--Jerzyt 16:25, 21 August 2006 (UTC)

(In the following:

"The big-words style" refers to a set of popular stylistic rules that all say roughly "In a title or a subtitle, the first and last words are uppercased, as are all nouns, modifiers, long prepostions and pronouns, and verbs, other than forms of 'to be' (and maybe auxiliaries)."
By "the hooks big-words style", i mean hypothetical similar rules that make an exception by lower-casing, in at least some positions, the name "bell hooks" (and presumably some other special-case proper names that i'd be foolish to try to specify).)
By "first and proper style", i mean the popular "beyond any proper names, capitalize only the first word" style-rule.

Examining the external refs of the WP bio article (each directly quoted from it):

  1. University of Pennsylvania hooks' article “Postmodern Blackness”
    The site references the ref'd page as follows on its page "African Studies Center -- Bulletin Board, Articles, Papers & Abstracts": Postmodern Blackness [Hooks].
    The ref'd page is titled
    Postmodern Blackness [Bell Hooks]
    A heading, presumably documenting its submission via EMail, reads
    Date: Tue, 19 Apr 1994 12:35:31 -0700 (PDT) From: "Arthur R. McGee" Subject: Postmodern Blackness (bell hooks)
    The next two headings would seem to be either transcriptions of the author's title and copyright pages, or her functional substitutes for them:
    Oberlin College Copyright (c) 1990 by bell hooks, all rights reserved _Postmodern Culture_ vol. 1, no. 1 (Sep. 1990).
    Hooks apparently followed the usual convention of cover and title-page emphasis via all-caps (and apparently gives the lie to the assertions that she
    seeks to avoid the conventional emphasis on names, and
    intends the name to be written only with lower-case letters).
    The submitter (McGee) used the two lower-cased names.
    U of P both indexed and headed its page without using a leading lower-case letter, and in one case ("[Bell Hooks]") made use of upper-case H in a situation justifiable only by either
    -- construing as applicable something along the lines of the rule of style that says "First and last words of a title (or sub-title) are always capitalized, or
    -- an editorial principle like "We'll reflect bizarre casing submitted to us, to the extent of printing it as we receive it, but that doesn't obligate us to utter the same bizarreness when we say something about what we got."
  2. University of Miami hooks biography, interviews, and articles
    Beyond cross-references from pages that are part of the same collection of seven (each concerning a "major thinker in contemporary educational thought") the site references the ref'd page on a "Home Page" for the seven, with a lk labeled "Bell Hooks".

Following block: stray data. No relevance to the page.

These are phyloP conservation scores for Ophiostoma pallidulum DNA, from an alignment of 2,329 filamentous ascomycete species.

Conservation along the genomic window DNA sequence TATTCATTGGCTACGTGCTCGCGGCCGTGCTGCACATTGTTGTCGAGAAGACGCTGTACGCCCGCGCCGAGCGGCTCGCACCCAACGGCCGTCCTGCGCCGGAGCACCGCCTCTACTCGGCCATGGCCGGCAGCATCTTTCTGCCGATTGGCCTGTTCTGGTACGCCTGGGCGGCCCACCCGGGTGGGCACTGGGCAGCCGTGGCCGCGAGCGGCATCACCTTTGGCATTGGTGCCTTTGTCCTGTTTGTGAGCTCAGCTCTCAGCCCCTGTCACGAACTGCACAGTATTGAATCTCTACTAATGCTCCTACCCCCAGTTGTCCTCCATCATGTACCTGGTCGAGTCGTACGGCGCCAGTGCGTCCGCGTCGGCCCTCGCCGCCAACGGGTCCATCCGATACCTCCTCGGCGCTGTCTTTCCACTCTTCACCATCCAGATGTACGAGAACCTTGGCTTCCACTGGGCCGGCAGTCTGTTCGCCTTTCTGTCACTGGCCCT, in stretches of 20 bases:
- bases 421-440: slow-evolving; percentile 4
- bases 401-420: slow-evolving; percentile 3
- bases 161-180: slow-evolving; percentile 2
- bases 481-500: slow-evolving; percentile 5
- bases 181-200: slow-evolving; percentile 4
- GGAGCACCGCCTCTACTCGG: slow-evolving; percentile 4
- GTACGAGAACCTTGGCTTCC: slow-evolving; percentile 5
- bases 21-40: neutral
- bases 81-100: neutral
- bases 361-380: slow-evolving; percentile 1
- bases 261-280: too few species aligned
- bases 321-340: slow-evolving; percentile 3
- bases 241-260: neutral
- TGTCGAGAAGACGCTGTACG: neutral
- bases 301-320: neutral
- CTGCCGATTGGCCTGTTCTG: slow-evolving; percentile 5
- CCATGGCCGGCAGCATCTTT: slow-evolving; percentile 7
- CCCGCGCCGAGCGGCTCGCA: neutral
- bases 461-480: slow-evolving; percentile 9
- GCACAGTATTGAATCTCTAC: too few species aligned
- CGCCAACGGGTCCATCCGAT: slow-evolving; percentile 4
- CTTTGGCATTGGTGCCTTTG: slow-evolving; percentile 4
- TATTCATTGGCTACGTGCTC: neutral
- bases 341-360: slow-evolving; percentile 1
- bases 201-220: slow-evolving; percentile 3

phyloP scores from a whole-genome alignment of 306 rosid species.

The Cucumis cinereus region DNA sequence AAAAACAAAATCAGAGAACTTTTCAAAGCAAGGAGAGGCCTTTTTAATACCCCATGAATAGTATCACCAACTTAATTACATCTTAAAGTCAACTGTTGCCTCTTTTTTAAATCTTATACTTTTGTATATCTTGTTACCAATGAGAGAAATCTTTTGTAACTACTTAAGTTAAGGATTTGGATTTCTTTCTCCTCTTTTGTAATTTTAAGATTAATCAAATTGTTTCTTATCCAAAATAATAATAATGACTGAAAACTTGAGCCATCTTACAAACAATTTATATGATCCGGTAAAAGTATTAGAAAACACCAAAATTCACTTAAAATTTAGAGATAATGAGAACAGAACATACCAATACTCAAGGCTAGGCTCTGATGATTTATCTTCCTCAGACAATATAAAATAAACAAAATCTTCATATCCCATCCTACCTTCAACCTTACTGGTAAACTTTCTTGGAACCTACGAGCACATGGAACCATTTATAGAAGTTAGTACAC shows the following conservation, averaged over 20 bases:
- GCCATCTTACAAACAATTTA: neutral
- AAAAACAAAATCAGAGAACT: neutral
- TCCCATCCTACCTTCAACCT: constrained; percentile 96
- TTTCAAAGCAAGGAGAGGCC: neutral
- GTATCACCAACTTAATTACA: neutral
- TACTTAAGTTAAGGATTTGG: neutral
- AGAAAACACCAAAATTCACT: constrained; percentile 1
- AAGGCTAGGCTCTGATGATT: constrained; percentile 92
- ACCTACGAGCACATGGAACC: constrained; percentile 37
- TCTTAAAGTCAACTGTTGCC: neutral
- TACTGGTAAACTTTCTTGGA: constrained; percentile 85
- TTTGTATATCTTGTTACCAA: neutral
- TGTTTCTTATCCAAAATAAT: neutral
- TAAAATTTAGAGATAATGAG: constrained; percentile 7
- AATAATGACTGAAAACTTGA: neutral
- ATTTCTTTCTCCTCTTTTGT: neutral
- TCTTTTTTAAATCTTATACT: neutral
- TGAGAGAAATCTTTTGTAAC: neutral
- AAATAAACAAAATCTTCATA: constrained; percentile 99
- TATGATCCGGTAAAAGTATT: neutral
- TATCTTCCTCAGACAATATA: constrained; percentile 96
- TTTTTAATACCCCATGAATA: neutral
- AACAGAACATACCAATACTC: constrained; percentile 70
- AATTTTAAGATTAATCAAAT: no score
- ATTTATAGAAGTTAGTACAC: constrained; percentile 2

A similar page on the site lks to has broken lks to 17 presumably similar pages. (Seven of these are for the same seven thinkers.) This is apparently a related and earlier version:
    as to relatedness, there is common wording, including the redundant "an effort to try to provide";
    as to order:
    • all 17 lks are now broken;
    • it appears less edited (a misspelled course name; the cut-and-paste-like garble (emphasis added) "atht econclusion" for "at the conclusion"; punctuation typos);
    • it has less polished formating;
    • it describes of the de novo production of the collection)
    It has lks labeled with names, including the same 7 -- but the "bell hooks" lk is labeled in lower case.
    As to the referenced page:
    It uses "Bell Hooks" in both the heading and (as do the other 6 pages) in the bank of lks;
    It comprises:
    • A biographical section of six 'graphs, which
      uses "bell hooks" in the first and "hooks" (or "hooks/Watson's") once in each of the rest. (Three of these start paragraphs.)
    • A poorly defined section of a transitional sentence, the 3 external-lks it segues into, and a recommendation of starting with a book -- which is asterisk linked to bibliographic entry in the succeeding section, with
      each of those five items using a form of ther name, lower-cased;
      -- one follows the style of McGee's in citing "Postmodern Blackness";
      -- two do so as subsequent words of sentences;
      -- one does at the start of a title, and
      -- one does within a title that upper-cases nearly every other word.
      (However, the last of these is no longer a valid lk to such an article, but redirects to the top of the site; the title given suggests the reference was to "the Shambhala Sun magazine" interview with Pema Chödrön, which -- at least on that Web page -- is headed "Pema Chödrön & bell hooks talk over life and all its problems" (in accordance with a popular "capitalize only the first word and proper names" style-rule rather than the cited "Pema Chödrön & bell hooks Talk Over Life and All Its Problems", which suggests a "hooks big-words style".)